June 9, 2019

Here is the fifth in our series of columns by pilgrims reflecting on our trip to the Dominican Republic, March 29-April 7. Today's reflections come from St. Joseph parishioner, Jared Perez.

In the Dominican Republic, I visited two regions with drastically different climates ranging from hot sunny days in the lowlands, to cool foggy nights high up in the mountains. While the climates varied between the two regions, as well as the crops they harvested, the commonality was the people working the fields. During our prep meetings we learned about the Dominican Republic’s history and social issues surrounding migrant workers and their rights. It was interesting to see first-hand that not much has changed from decades of oppression. Similar to the U.S., the majority of the country’s agricultural labor comes from the neighboring border country. In their case, it is Haiti. It is not surprising that most people emigrate to the DR from Haiti, as it is the poorest country in the western hemisphere and most people are seeking a better life with livable wages. I came to realize that the issues immigrants face in the DR are no different than here in the U.S.

Two of the places we visited, Batey Libertad and Batey Dos, are home to many immigrants. Some of them have been living in the DR for decades, supporting the local economy, yet are still not considered legal residents. Through the various discussions with locals, we learned that the process of obtaining citizenship is very subjective and could take years to complete. Others living in the towns are migrant workers passing through seeking a safe place to stay while they earn a wage. In these towns the government often comes through and conducts sweeps, deporting people who are in the country illegally or who they presume are there illegally.

We also traveled to the border town of Dajabon, possibly thousands of people pass between the two countries twice a week to trade goods in a market type setting. However, we witnessed first-hand that not everyone makes it through from Haiti to the DR to sell goods. We saw some people pass through the guarded checkpoint and others turned around for no apparent reason. People leaving the DR going to Haiti did not seem to be subjected to the same level of scrutiny. It was hot, crazy and claustrophobic to say the least. But to the locals, this was the way of life.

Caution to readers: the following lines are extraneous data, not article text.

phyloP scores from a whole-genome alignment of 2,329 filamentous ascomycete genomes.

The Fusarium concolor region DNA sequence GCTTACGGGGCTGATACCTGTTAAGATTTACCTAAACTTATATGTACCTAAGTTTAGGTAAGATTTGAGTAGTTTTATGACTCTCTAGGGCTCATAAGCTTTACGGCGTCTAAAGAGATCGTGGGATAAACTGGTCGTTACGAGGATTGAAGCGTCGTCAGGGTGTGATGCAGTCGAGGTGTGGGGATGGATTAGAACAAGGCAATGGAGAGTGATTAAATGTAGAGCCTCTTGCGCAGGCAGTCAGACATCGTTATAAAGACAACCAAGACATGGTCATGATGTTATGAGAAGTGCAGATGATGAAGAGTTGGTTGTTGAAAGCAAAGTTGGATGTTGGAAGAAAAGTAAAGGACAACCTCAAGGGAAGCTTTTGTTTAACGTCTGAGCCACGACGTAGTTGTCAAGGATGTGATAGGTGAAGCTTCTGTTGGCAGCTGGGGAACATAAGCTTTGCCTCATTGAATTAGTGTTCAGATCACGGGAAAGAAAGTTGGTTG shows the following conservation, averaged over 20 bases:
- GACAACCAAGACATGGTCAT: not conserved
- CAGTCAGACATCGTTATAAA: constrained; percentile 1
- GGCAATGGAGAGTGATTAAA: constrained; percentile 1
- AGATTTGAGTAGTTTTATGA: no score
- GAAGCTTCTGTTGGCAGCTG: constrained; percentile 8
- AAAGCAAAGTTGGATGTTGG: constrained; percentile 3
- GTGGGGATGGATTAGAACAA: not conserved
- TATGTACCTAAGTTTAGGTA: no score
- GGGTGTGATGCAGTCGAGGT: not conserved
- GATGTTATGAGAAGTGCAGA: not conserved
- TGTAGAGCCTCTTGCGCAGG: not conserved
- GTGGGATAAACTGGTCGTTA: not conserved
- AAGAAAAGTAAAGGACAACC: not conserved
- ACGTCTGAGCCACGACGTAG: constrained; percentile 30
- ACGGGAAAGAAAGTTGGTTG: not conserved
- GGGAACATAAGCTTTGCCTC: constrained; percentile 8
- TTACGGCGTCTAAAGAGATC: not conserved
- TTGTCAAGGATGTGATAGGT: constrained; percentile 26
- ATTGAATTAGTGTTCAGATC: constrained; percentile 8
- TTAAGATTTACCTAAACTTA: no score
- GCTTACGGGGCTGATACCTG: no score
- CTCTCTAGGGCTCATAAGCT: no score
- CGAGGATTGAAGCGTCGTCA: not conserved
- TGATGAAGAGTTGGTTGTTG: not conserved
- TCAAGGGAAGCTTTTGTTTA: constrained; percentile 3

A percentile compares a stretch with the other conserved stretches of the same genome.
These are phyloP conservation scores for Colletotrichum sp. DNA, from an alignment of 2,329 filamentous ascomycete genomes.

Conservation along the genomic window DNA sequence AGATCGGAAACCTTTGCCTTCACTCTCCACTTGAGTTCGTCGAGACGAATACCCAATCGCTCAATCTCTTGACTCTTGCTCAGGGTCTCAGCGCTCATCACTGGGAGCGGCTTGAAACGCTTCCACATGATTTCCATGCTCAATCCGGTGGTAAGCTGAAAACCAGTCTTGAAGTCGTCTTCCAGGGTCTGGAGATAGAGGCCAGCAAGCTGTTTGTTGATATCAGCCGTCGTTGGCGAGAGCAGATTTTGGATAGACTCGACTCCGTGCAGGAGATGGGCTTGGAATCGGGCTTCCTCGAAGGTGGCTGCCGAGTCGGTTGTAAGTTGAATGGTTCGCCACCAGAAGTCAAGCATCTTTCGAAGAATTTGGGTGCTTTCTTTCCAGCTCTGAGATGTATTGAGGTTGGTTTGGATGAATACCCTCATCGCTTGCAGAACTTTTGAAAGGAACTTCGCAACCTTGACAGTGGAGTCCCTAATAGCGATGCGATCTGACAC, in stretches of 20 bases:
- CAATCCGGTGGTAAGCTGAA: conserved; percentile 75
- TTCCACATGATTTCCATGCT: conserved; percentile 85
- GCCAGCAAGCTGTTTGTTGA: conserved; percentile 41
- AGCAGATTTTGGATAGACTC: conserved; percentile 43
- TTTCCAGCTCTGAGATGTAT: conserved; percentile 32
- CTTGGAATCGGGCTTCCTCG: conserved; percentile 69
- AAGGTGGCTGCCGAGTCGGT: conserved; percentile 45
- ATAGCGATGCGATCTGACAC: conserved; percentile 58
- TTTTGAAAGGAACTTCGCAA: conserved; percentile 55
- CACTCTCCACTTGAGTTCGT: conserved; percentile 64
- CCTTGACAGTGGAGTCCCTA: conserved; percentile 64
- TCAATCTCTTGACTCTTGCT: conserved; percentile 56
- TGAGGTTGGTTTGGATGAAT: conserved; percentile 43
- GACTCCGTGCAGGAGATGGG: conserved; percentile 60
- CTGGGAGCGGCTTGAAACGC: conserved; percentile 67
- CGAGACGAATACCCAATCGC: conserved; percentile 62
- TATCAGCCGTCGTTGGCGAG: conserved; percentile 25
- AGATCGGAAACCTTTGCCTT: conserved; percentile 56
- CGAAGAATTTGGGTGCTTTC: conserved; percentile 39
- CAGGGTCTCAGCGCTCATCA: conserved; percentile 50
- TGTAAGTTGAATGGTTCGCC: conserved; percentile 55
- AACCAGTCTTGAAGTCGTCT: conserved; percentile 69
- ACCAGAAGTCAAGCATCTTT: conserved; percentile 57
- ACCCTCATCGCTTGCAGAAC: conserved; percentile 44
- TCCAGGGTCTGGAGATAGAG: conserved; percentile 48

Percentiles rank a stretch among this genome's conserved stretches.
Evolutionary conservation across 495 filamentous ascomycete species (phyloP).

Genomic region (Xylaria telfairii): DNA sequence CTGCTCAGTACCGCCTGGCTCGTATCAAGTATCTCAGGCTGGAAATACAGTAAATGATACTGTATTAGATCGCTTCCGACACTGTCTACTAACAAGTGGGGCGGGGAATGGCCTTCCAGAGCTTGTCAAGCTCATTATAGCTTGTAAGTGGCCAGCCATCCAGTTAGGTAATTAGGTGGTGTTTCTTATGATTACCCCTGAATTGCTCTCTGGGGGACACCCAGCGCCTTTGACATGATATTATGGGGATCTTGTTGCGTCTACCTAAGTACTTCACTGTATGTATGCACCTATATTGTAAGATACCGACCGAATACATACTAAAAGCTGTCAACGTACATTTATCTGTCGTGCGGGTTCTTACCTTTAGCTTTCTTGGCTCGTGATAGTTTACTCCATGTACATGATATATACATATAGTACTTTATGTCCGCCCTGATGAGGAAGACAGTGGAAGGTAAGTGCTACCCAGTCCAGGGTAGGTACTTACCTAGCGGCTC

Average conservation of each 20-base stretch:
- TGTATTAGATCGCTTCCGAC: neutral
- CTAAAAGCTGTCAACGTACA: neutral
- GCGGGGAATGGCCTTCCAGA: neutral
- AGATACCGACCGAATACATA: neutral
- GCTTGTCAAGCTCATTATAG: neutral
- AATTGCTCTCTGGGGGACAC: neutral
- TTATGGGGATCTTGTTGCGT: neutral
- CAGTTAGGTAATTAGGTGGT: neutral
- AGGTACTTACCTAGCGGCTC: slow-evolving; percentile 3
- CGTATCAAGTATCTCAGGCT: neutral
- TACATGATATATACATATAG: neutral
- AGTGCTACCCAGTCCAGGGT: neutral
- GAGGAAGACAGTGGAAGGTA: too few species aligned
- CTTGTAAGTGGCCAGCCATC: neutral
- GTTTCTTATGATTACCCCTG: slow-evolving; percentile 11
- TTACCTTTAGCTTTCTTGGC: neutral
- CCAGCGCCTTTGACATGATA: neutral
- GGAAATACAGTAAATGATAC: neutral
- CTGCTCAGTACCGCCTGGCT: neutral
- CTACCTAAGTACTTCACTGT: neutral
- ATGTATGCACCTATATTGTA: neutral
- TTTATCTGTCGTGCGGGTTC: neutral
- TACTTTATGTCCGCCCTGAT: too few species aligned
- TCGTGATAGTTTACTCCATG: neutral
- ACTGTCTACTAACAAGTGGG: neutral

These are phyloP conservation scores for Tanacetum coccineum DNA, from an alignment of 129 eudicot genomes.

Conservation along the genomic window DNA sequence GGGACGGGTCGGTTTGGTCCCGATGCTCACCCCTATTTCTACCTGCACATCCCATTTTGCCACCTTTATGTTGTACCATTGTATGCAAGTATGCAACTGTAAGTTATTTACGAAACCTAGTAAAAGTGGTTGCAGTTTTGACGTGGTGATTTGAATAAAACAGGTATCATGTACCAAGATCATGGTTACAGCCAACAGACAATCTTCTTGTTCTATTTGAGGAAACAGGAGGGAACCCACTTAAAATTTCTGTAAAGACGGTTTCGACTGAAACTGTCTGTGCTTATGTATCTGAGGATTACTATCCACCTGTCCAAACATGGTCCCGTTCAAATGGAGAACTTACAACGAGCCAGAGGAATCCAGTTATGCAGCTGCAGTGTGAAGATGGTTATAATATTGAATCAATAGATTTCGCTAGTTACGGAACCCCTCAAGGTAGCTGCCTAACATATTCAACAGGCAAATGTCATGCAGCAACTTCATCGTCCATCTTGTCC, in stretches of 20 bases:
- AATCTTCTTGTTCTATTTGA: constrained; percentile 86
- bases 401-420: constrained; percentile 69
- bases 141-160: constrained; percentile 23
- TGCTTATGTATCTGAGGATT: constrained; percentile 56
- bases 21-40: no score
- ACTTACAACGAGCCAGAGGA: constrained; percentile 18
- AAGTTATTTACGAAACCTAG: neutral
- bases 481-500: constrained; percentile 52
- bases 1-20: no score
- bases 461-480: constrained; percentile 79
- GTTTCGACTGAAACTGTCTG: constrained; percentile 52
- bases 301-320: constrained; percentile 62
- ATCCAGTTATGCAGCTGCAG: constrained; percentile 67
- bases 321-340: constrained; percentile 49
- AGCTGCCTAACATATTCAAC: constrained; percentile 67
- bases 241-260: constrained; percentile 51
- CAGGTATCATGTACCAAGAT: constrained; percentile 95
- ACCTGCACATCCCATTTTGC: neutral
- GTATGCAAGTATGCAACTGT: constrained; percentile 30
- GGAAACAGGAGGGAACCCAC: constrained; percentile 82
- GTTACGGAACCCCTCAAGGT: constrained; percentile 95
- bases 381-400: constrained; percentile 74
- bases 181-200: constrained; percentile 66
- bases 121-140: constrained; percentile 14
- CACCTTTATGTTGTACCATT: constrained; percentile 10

One experience that stood out to me was on our way back from Dajabon where we passed through several arbitrary check points along the main highway that leads to the big city. We were traveling with friends from the Batey, all legal residents, who were all of Haitian descent, so naturally dark in complexion. At one of the checkpoints we were stopped, and the “guard” proceeded to open our van door. He glanced over our group and narrowed in on the two darkest people in the van. He asked them to show him proof of citizenship, to which they replied casually in Spanish, “What proof do you need?” The interrogation ended at that, and we could only suspect that in hearing their response, he caught an accent that was not of someone coming fresh from Haiti. It seemed like this was not the first time our friends were subjected to this type of treatment. Being a person of color, I have faced minor occurrences of racial discrimination before, but I never picked up on these micro-aggressions until after the fact. In this instance, not being the person subjected to it, it was very obvious what was going on and disheartening to witness firsthand.

The experiences, things I witnessed and stories I heard in the DR leave me yearning to learn more about other cultures and the social issues they face. It has also galvanized my desire to understand more about the social justice issues in my local community. One way I can accomplish this here at St. Joe’s is by volunteering with established partnerships that focus on these issues.